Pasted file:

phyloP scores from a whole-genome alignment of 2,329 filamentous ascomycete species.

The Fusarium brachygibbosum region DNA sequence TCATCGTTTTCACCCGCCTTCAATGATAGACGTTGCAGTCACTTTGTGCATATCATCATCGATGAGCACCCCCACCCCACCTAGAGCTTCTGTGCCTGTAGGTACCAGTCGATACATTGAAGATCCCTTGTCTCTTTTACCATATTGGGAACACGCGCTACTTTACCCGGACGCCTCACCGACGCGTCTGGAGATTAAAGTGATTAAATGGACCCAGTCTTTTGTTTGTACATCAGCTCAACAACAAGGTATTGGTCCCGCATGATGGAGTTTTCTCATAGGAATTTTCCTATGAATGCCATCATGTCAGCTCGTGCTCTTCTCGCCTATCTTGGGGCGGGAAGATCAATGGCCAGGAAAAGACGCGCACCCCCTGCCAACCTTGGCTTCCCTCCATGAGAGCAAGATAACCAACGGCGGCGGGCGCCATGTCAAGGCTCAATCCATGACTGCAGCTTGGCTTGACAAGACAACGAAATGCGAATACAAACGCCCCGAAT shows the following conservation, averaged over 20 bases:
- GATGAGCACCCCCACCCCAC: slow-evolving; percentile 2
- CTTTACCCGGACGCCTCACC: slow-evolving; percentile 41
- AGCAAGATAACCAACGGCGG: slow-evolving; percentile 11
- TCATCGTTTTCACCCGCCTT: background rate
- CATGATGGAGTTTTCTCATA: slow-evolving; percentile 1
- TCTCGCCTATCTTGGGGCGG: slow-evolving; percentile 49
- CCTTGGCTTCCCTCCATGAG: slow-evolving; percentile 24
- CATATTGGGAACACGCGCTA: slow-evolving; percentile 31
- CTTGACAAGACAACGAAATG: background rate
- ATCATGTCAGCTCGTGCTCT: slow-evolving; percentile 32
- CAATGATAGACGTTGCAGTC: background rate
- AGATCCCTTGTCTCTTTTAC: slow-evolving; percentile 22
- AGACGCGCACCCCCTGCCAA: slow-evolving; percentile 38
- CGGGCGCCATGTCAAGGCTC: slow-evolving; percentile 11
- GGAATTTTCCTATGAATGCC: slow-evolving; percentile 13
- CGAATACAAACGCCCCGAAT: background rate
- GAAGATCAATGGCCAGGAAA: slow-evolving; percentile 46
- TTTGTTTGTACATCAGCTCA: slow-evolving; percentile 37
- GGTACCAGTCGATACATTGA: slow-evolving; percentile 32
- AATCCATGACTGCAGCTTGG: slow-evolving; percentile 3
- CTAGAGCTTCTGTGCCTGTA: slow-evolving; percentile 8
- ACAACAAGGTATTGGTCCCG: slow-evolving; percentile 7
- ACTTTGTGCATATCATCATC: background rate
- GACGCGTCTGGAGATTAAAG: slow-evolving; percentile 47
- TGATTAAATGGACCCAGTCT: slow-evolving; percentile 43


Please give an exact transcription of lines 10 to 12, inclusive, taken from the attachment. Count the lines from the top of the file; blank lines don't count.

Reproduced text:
- CATATTGGGAACACGCGCTA: slow-evolving; percentile 31
- CTTGACAAGACAACGAAATG: background rate
- ATCATGTCAGCTCGTGCTCT: slow-evolving; percentile 32